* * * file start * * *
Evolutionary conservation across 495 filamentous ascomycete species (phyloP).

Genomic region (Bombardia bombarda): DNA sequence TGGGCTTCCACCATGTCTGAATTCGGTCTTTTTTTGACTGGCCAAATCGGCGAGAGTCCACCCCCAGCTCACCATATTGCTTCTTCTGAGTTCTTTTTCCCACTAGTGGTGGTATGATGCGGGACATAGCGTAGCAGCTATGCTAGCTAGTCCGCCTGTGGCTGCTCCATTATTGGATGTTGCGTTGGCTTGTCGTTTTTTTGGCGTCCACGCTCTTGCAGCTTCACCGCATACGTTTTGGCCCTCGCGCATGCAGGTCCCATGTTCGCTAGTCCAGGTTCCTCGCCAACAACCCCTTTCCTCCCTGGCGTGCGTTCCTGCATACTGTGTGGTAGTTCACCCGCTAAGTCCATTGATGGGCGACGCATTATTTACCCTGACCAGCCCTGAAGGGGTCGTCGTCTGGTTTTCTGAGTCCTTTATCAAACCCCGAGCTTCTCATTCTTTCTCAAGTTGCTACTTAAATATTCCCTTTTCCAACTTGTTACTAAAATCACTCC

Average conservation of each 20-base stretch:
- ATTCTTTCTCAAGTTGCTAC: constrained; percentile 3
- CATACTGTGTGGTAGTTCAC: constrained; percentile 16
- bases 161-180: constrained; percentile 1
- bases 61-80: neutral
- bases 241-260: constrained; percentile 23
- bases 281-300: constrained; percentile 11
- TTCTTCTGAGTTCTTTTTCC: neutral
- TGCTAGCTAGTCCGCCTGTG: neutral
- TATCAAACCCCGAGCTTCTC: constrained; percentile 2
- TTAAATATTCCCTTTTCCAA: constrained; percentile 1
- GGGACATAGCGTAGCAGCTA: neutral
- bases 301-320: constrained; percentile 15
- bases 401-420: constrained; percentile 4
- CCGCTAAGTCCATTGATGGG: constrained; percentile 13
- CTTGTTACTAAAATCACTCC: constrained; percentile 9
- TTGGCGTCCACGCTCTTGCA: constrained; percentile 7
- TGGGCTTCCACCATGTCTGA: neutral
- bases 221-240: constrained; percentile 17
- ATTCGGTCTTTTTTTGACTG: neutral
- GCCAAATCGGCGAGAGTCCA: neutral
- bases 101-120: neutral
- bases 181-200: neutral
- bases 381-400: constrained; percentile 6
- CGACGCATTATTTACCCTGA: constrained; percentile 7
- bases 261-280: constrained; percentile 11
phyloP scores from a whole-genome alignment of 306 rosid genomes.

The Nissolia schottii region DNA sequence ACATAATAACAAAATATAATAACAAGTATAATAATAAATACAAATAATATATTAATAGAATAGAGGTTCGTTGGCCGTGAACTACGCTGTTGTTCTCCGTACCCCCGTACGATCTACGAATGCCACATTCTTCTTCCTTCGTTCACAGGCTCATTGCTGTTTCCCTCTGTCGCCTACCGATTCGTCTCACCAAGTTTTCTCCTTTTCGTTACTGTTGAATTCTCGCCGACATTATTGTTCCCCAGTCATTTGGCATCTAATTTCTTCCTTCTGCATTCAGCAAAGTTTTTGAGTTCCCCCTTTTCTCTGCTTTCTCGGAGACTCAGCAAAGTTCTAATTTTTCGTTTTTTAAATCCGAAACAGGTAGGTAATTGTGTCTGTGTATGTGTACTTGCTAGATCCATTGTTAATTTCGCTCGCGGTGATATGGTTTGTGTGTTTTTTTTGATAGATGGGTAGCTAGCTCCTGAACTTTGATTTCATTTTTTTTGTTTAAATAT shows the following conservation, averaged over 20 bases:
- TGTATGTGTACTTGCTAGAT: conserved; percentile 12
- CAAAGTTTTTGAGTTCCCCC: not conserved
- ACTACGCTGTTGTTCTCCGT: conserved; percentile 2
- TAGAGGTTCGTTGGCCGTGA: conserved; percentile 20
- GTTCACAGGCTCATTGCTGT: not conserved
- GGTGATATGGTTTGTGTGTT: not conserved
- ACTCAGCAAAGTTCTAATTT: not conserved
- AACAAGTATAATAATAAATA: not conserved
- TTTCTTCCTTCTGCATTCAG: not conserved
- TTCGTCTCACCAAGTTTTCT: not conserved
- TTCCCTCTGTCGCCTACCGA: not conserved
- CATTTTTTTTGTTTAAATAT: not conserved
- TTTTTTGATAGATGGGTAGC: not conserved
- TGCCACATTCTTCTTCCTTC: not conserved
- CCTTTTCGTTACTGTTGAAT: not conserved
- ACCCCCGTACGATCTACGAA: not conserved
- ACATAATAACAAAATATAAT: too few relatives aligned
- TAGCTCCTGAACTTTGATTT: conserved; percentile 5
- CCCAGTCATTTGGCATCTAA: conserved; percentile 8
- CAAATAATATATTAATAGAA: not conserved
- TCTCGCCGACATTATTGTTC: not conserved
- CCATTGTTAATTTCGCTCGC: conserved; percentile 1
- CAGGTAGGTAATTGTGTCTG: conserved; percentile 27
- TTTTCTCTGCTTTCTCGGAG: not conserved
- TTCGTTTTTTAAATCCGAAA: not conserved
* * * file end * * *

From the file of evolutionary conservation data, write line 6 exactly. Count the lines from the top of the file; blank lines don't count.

- bases 161-180: constrained; percentile 1